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Finnish Company To Build $750M Housing 'Mega Factory' In Georgia

A rendering of the planned Admares modular housing factory in Waycross, Georgia.

Scandinavia's most famous business export to the U.S., Ikea, is known for selling modular furniture in parts to be assembled elsewhere by its customers. Now a Finnish company is taking that idea one step further, planning a $750M factory that will construct whole buildings that can be shipped and erected elsewhere.

Admares has struck a deal to build a 2.5M SF "mega factory for housing" in Waycross, Georgia, more than 200 miles south of Atlanta, Gov. Brian Kemp announced Wednesday. The facility is expected to create 1,400 jobs and begin production in 2025.

Admares is based in Turku, Finland, but said in the announcement that it is "in the process of relocating its headquarters to the U.S." It is unclear if the headquarters would be in its South Georgia facility or elsewhere.

The company has partnered with European corporate giants Porsche and Siemens to develop its robotic manufacturing capabilities, which it said reduces installation and construction timelines for a multifamily building by five times.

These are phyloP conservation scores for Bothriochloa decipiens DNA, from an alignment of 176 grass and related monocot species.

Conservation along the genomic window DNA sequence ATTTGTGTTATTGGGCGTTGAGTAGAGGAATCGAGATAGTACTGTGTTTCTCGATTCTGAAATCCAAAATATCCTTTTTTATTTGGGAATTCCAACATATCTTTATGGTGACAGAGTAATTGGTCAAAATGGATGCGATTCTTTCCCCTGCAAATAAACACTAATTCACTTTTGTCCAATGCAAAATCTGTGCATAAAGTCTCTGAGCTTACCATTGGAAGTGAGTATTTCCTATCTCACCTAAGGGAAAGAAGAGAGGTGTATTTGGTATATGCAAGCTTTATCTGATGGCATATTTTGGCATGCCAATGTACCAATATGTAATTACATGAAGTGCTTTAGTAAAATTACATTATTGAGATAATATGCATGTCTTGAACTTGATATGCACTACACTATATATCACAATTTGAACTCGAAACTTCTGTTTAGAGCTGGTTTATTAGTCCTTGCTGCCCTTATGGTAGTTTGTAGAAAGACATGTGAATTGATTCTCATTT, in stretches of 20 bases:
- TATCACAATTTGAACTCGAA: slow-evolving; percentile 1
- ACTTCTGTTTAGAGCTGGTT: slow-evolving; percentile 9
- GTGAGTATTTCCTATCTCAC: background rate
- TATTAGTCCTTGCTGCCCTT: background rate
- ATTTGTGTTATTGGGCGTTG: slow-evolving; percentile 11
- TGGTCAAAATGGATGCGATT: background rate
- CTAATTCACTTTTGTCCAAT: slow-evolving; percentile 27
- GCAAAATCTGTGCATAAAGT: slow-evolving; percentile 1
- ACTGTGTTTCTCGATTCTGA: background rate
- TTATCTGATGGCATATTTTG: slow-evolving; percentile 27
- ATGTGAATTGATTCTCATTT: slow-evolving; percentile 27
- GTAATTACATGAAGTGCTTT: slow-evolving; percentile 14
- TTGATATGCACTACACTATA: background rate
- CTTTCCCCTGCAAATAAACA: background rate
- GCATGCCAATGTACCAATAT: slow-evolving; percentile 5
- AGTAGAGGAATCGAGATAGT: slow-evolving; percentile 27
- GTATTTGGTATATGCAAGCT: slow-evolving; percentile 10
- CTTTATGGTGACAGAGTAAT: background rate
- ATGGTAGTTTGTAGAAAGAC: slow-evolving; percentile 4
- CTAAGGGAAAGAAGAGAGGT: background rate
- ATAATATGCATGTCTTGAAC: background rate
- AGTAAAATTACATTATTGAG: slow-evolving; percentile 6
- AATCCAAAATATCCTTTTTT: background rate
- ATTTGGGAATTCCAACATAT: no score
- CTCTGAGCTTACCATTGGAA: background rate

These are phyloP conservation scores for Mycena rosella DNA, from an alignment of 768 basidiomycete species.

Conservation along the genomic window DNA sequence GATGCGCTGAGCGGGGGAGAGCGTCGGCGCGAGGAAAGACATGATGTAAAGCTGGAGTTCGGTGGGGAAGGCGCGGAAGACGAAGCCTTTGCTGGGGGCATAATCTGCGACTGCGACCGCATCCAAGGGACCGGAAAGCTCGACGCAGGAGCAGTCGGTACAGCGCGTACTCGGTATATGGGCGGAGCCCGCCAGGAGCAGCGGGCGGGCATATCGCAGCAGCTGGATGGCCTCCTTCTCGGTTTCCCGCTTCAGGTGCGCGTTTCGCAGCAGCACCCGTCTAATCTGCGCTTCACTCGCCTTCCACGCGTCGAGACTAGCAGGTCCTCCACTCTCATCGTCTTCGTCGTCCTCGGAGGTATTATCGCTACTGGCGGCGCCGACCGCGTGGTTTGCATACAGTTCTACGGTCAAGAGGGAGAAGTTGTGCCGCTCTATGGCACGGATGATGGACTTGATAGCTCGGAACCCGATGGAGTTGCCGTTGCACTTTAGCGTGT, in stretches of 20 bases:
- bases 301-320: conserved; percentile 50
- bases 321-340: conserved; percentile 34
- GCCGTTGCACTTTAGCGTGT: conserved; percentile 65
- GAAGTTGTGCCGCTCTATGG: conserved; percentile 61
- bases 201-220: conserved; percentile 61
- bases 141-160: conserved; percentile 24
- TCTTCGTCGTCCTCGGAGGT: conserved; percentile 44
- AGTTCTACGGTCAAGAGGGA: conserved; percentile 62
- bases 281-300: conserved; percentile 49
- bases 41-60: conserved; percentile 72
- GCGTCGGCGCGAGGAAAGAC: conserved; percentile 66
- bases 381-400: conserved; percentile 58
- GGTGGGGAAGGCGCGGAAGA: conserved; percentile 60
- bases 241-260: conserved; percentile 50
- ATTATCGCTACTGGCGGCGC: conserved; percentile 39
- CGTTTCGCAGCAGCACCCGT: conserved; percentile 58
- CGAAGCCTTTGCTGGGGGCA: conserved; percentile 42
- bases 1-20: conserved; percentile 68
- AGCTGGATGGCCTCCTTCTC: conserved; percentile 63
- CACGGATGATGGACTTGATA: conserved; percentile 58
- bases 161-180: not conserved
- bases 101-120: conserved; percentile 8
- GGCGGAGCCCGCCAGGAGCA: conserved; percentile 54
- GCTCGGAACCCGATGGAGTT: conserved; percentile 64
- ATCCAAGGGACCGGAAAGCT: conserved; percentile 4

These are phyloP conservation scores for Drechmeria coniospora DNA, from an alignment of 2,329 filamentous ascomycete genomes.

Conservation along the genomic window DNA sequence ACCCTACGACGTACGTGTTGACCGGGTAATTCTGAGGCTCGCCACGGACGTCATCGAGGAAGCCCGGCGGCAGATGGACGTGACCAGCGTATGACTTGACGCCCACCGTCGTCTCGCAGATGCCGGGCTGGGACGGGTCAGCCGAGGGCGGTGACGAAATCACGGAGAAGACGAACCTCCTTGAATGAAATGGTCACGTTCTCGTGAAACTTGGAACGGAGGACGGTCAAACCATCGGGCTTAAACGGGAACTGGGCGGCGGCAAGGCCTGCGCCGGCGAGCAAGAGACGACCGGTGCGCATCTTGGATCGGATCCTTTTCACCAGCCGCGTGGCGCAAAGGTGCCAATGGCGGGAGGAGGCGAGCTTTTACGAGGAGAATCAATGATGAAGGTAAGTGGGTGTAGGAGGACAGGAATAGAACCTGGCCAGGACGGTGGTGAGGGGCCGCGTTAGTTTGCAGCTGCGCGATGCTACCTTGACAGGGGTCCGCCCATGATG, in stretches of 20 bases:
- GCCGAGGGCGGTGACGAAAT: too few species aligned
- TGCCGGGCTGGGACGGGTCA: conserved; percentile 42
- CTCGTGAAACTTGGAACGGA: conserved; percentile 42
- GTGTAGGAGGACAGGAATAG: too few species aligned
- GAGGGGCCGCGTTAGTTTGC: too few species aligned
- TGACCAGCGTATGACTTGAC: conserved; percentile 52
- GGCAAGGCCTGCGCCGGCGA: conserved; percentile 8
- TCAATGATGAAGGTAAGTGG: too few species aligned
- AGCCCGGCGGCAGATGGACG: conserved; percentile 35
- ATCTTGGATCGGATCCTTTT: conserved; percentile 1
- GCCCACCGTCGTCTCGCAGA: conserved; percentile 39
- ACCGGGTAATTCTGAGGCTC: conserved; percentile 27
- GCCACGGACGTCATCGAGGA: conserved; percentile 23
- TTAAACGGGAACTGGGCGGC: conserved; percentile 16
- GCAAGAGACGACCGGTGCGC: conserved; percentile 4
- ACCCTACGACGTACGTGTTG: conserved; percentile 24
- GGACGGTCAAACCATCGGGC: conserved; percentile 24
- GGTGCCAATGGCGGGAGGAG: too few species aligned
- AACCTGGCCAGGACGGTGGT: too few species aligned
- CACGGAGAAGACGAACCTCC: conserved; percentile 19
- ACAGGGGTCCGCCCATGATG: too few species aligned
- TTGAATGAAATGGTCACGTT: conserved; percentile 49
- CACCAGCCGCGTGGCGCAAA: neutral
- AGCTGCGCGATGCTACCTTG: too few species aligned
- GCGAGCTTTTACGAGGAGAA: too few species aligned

"With the rise of modern industrialization practices, we have combined our expertise to create a revolutionary robotic-driven manufacturing process that allows entire buildings to be manufactured at a factory rather than on a traditional construction site," Admares founder and CEO Mikael Hedberg said in a statement. 

Admares' website touts its ability to build single-family houses, townhouses and multifamily buildings, but the Waycross project will be its first manufacturing facility, which it calls its Smart Factory. It expects to hire administrators, managers, IT specialists and engineers as well as for "logistics, assembly, robotics maintenance, and production."

The competitive bidding process was led by Elizabeth McLean of the Georgia Department of Economic Development’s Global Commerce team with the Waycross and Ware County Development Authority, Georgia Power and Georgia Quick Start. The greenfield site chosen sits on Highway 23. 

"This project will not only bring more opportunities to hardworking Georgians, it will also help innovate the home building industry at a time when we need more rural workforce housing," Kemp said in a statement.

Kemp's budget this year allocated $35.7M toward rural workforce housing development, the first-ever state funding dedicated toward the issue. The average home price in the state has risen from $369K in the first quarter of 2019 to $582K at the end of 2022.